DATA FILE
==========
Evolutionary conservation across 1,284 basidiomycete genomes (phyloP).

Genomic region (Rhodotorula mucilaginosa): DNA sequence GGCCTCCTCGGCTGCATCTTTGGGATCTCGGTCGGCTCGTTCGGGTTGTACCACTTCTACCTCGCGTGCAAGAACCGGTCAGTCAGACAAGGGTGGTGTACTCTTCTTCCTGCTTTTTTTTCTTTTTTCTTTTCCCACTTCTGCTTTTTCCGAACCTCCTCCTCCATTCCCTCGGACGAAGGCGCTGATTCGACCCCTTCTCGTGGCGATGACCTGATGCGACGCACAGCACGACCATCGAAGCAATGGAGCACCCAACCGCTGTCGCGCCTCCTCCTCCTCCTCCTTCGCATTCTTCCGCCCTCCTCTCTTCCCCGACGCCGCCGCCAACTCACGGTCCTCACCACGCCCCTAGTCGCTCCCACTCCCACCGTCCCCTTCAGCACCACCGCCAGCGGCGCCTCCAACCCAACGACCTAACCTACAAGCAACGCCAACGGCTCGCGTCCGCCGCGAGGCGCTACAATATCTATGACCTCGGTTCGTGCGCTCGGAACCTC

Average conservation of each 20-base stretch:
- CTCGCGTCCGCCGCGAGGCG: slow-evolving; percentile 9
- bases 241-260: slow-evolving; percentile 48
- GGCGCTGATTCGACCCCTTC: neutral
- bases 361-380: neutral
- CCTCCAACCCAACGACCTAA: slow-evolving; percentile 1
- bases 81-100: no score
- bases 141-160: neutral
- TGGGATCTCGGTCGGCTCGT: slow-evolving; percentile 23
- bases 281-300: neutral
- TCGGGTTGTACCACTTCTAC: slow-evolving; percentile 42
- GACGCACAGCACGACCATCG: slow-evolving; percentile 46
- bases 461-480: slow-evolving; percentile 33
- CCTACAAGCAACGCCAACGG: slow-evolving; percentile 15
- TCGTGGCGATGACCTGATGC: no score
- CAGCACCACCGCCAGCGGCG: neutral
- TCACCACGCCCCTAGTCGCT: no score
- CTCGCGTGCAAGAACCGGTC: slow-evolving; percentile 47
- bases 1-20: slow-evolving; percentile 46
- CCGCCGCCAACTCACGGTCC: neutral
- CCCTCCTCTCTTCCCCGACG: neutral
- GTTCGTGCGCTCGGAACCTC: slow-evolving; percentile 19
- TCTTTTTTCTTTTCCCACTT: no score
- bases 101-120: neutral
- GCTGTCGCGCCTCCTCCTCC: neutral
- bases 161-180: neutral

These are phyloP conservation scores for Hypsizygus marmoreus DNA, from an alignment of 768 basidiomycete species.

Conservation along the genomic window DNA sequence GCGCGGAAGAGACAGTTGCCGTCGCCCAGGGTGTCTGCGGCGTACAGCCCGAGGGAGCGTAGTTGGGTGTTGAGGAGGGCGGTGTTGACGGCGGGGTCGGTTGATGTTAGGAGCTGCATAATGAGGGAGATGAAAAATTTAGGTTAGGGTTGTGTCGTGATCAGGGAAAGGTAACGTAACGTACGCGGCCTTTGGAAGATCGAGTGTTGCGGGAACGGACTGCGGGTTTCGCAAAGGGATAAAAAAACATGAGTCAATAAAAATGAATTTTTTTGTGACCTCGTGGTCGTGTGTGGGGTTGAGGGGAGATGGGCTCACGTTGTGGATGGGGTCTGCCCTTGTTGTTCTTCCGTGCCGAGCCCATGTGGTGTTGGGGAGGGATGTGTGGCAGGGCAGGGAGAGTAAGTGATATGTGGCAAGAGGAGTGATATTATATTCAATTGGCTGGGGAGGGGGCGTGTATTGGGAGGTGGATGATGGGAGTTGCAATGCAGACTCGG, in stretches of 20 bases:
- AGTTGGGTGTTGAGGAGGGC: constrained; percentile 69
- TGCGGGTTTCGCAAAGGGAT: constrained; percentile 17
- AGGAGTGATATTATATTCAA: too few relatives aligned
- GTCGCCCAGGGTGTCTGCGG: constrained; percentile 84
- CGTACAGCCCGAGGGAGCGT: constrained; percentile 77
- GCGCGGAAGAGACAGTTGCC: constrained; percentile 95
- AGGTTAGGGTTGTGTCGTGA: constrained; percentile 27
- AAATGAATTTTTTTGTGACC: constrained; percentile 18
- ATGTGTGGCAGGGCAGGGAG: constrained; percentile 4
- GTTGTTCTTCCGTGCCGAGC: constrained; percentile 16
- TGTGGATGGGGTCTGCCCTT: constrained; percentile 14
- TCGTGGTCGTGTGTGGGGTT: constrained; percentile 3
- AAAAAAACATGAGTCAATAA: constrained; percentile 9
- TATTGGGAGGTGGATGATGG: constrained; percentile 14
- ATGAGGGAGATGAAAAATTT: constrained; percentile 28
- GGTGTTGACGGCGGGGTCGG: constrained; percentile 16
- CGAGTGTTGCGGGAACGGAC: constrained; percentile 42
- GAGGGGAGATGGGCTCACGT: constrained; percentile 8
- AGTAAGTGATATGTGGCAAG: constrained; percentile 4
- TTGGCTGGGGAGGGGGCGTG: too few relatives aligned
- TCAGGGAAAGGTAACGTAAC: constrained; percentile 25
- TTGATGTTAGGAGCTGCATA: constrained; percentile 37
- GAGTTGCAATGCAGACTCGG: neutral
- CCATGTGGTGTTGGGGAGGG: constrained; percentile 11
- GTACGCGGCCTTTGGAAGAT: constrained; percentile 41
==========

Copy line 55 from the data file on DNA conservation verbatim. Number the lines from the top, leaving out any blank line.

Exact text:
- GTACGCGGCCTTTGGAAGAT: constrained; percentile 41